Opinion/Analysis: Trump’s coronavirus travel ban makes sense — here’s why

Predictably, the immediate reaction to last night’s presidential speech on the battle against COVID-19 — both pro and con — appeared to be driven largely by partisan sentiments. Much attention was lavished on things like the president’s delivery. Few attempted to objectively assess the efficacy of the measures already taken by the administration, much less the new measures announced last night. The big story, of course, was the 30-day ban on travel from most of Europe. Let’s put the politics aside and see why the White House went there. In dealing with pandemics, top priorities have to be limiting the spread of the disease and protecting our most vulnerable populations. Social distancing — that is, limiting the contact between people who are shedding the virus and others — is critical to achieving both goals. And that’s where travel bans have a role to play. Simply put, it is hard to empty the bathtub while the water’s running. American businesses, organizations and governments are taking unprecedented steps to drain the tub — from shutting down classrooms to barring fans from sporting events to raining on St. Patrick’s Day parades. At a time when we’re voluntarily disrupting our day-to-day lives to contain the disease, it makes no sense to risk importing more contagion from abroad. Why Europe? First, let’s be clear about what “Europe” means in this instance. The president’s ban is for the “Schengen Zone” — not “Europe,” not the “European Union.” The Schengen Zone is a grouping of European countries that don’t require passports or border controls to move from one to another. Ireland, for example, is in the European Union but not part of the Schengen Zone, so the ban does not apply to the Irish. The United Kingdom is in neither the European Union nor the Schengen Zone, so it, too, does not fall under the ban. Meanwhile, Iceland, though not part of the European Union, is part of Schengen, so it is covered by the ban. We know that travel bans can effectively retard the advance of pandemics. Early on, the U.S. wisely restricted travel from China and other countries experiencing large outbreaks of COVD-19. That significantly delayed the arrival of the disease here, allowing the U.S. to get through the bulk of the flu season without a serious outbreak. European nations, on the other hand, imposed no travel bans. They wound up importing a lot of sick people. Italy, with its significant migrant Chinese population, has been hit particularly hard. No doubt some who went home to celebrate the Chinese New Year, returned with the disease. Italy and other Schengen Zone nations now have travel restrictions in place, but COVID-19 is no longer just “a Chinese disease.” It’s now on a European tour. The head of the German government estimates that 70 percent of the country will be infected. Limiting the European transmission here has to be a priority, and a travel ban is the best way to do that. Focusing on the next 30 days makes perfect sense. It will get us through the bulk of the flu season, at which point the U.S. government can take stock and reevaluate. The ban does not include goods, just people. That makes sense. People, not cargo, are the high-risk carriers. The ban alone, while prudent, will not be enough to stop the spread of COVID-19. Throughout that 30-day period, we’ll need to keep draining the tub. That means continued, responsible social distancing. Governments, businesses, communities and organizations can certainly make responsible decisions. Many already have. Quick and reasoned responses will make a big difference. We also need to be prepared to deal with the economic consequences of this public health problem. America has a strong economy. If COVID-19 subsides with the flu season, this outbreak will be little more than a speed bump to the economy. But we need measures to ensure the economy can pick up where it left off and help folks through troubled times.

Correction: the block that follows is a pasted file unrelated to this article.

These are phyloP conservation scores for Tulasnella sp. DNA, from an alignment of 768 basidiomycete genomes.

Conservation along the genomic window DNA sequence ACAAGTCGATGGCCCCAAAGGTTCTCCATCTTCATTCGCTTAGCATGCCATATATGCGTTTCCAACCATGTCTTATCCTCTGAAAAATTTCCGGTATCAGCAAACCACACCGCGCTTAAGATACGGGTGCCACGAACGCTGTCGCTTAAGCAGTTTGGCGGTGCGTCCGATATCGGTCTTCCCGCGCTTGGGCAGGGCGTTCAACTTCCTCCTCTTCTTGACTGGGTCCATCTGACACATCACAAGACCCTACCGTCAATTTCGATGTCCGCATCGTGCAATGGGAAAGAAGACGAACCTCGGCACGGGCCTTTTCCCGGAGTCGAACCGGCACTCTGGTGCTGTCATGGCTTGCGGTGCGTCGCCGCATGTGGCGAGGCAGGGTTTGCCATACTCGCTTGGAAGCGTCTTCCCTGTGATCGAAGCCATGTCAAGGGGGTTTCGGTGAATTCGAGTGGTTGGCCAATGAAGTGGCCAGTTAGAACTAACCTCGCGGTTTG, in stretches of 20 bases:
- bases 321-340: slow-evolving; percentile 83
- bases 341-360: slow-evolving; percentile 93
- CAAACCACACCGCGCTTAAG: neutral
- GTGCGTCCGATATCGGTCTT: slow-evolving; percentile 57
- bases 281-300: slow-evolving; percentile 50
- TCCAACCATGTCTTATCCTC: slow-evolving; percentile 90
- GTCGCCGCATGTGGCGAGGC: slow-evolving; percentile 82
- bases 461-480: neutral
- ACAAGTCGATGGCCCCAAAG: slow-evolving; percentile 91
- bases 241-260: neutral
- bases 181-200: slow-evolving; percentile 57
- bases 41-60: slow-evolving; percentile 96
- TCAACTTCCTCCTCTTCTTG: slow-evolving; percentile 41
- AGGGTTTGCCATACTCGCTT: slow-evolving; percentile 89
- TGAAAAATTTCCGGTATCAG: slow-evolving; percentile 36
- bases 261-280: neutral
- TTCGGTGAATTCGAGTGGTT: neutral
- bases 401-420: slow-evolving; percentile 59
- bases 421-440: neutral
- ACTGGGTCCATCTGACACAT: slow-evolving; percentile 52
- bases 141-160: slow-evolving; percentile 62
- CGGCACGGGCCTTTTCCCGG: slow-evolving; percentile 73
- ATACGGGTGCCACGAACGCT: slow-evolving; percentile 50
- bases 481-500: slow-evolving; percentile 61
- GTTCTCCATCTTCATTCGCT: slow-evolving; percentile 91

Thanks to James Jay Carafano for that clear-headed analysis.  James is vice president of foreign and defense policy studies  The Heritage Foundation. Follow him on Twitter @JJCarafano.  Click on the text above to read the rest of James’ article.

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